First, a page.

Oil Painting: Philip R. Jackson: Setting the Stage

29 Jun 2007

We present an excerpt from the July/August American Artist feature on Philip R. Jackson that discusses how Jackson achieves his dramatic still-life setups.


To read more features like this, check out the July/August 2007 issue of American Artist.

by James A. Metcalfe

To help achieve his dramatic still-life setups, Jackson built a custom box resembling a theatrical stage replete0706jacktease1_600x435 with controlled lighting, backdrop capabilities, and a reflective surface. “Most of my setups require a careful touch in arranging the objects—they usually aren’t so cooperative staying in a perfect balance,” he admits.  “Often I use string to hang objects or kneaded erasers to hold things in place or to serve as a fulcrum. When using my custom stage, I utilize several lights on a track to create various directions of shadow and reflection. I then document my setups using a digital camera, and once I have taken a number of shots from different angles, I bring the images into Photoshop to finalize the composition and make color corrections.” From that point he uses both the computer screen and the actual setup from life to use as reference while painting.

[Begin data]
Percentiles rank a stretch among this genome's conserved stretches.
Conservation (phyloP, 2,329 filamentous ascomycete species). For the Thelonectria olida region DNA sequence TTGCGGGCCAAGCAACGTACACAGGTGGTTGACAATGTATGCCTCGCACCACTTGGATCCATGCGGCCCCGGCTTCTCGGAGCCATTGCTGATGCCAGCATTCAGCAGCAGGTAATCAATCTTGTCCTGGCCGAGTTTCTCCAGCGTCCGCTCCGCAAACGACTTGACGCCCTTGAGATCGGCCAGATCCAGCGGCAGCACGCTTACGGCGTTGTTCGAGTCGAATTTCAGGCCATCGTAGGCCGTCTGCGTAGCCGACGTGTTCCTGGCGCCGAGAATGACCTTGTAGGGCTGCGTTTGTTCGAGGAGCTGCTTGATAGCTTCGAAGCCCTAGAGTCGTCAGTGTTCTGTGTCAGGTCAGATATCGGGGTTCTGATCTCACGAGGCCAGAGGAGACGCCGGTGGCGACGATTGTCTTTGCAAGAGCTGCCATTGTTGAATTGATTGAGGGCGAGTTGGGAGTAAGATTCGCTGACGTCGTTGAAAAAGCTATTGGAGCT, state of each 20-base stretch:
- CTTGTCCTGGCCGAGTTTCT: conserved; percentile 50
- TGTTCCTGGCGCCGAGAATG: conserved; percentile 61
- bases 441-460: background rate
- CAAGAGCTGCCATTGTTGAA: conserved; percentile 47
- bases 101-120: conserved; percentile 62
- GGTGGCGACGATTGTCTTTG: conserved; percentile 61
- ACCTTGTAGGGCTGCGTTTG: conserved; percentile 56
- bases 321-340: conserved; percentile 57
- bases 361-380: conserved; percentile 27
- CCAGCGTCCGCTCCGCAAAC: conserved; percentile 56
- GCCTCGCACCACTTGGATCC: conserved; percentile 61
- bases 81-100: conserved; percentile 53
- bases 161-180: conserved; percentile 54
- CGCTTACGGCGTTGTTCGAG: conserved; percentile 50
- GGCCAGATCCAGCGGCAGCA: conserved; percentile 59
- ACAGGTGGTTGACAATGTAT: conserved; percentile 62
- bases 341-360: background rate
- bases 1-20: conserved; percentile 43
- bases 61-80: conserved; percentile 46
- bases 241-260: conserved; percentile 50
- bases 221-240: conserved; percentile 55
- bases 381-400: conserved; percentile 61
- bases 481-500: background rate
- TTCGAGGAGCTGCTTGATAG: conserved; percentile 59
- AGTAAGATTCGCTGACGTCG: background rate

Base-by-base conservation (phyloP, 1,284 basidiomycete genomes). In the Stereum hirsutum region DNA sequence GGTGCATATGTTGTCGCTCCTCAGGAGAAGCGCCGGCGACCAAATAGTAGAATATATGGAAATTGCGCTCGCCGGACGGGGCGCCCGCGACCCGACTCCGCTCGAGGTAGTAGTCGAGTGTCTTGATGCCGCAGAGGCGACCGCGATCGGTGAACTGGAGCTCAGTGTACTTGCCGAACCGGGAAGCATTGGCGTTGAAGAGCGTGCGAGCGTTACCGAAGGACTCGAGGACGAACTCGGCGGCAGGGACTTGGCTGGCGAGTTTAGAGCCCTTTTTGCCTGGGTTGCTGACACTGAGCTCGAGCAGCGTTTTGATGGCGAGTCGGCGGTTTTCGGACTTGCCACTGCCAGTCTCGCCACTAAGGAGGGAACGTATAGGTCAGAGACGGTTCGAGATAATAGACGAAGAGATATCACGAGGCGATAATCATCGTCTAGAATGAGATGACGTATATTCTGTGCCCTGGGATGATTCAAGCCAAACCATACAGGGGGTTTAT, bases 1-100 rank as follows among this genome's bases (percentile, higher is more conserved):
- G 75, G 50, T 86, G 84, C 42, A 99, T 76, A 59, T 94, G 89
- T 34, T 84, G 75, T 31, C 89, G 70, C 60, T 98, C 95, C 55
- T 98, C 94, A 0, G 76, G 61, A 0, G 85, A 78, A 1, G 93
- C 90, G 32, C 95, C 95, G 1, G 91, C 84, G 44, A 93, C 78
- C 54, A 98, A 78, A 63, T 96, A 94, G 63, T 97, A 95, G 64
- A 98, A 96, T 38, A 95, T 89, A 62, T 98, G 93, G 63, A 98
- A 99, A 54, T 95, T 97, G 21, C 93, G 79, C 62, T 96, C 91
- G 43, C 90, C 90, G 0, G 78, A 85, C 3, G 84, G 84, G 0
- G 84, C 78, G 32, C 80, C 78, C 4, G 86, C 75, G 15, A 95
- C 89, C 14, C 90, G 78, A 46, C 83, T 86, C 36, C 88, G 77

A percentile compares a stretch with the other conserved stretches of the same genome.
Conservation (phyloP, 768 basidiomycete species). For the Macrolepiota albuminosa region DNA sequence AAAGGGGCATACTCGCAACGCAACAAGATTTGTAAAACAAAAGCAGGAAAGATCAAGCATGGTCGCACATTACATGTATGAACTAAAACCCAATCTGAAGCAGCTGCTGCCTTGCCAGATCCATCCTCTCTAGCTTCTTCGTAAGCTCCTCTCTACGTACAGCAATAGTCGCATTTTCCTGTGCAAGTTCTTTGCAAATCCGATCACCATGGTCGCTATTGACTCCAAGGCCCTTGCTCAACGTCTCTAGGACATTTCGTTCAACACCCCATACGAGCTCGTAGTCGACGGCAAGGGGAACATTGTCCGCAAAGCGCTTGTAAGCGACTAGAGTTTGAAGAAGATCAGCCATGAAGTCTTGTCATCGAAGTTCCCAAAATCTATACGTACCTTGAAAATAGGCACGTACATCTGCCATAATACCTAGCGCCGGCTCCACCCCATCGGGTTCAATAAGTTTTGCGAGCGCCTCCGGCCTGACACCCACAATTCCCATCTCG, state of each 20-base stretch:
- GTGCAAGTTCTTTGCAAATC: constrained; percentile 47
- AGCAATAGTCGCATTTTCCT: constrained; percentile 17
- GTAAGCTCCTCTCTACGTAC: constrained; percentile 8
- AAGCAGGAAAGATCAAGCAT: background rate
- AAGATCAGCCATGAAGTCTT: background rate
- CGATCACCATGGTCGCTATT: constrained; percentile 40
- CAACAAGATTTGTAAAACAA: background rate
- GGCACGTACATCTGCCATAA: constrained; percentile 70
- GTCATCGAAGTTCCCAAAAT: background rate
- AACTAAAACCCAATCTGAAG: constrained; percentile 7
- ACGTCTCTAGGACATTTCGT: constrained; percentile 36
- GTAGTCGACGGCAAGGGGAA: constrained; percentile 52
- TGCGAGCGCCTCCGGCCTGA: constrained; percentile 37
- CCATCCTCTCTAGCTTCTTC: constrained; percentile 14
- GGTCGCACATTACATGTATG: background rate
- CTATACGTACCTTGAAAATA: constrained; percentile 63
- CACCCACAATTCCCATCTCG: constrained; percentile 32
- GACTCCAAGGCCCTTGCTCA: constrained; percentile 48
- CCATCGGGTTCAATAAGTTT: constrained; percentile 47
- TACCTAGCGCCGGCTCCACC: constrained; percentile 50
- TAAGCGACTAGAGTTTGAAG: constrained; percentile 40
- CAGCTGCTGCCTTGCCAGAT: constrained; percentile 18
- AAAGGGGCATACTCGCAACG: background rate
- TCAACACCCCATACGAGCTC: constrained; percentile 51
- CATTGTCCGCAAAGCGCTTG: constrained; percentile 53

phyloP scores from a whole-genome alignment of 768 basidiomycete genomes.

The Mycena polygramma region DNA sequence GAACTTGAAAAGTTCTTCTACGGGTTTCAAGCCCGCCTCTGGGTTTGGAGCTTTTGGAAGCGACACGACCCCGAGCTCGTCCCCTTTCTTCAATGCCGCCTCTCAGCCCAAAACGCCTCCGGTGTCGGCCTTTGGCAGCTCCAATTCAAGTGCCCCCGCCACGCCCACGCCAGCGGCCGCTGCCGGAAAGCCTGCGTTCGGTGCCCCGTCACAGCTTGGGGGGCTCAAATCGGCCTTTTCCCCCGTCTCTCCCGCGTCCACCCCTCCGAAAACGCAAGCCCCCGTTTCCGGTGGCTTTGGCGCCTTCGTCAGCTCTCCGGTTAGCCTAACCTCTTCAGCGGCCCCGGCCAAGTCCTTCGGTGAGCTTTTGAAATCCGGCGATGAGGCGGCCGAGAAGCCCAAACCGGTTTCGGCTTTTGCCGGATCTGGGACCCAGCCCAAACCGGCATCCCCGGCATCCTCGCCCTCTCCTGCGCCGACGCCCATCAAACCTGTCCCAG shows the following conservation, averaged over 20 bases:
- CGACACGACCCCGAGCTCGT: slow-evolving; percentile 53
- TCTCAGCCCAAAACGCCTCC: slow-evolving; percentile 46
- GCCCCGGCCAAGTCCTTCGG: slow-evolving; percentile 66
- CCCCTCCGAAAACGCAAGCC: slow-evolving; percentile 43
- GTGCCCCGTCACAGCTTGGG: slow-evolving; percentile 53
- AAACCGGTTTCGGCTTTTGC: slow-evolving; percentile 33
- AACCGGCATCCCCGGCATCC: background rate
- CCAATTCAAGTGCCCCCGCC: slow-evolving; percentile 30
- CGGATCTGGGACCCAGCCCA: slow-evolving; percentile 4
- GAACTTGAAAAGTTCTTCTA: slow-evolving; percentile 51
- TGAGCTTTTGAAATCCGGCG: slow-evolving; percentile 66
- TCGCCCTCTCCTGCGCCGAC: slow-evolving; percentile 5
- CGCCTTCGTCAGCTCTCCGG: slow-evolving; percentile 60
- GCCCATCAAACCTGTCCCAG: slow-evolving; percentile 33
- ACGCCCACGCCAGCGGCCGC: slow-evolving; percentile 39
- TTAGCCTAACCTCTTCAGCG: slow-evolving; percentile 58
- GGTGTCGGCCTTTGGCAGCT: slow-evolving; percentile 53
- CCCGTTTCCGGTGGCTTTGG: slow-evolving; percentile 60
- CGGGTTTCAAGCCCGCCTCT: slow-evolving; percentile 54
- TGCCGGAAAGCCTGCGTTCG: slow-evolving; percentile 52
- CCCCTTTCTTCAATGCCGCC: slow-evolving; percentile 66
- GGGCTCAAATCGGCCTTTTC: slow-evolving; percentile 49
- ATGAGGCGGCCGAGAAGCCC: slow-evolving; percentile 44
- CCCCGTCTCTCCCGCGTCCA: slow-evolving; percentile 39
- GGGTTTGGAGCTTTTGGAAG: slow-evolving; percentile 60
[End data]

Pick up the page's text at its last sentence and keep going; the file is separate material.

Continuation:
Read the feature article on Jackson.

To read more features like this, check out the July/August 2007 issue of American Artist.


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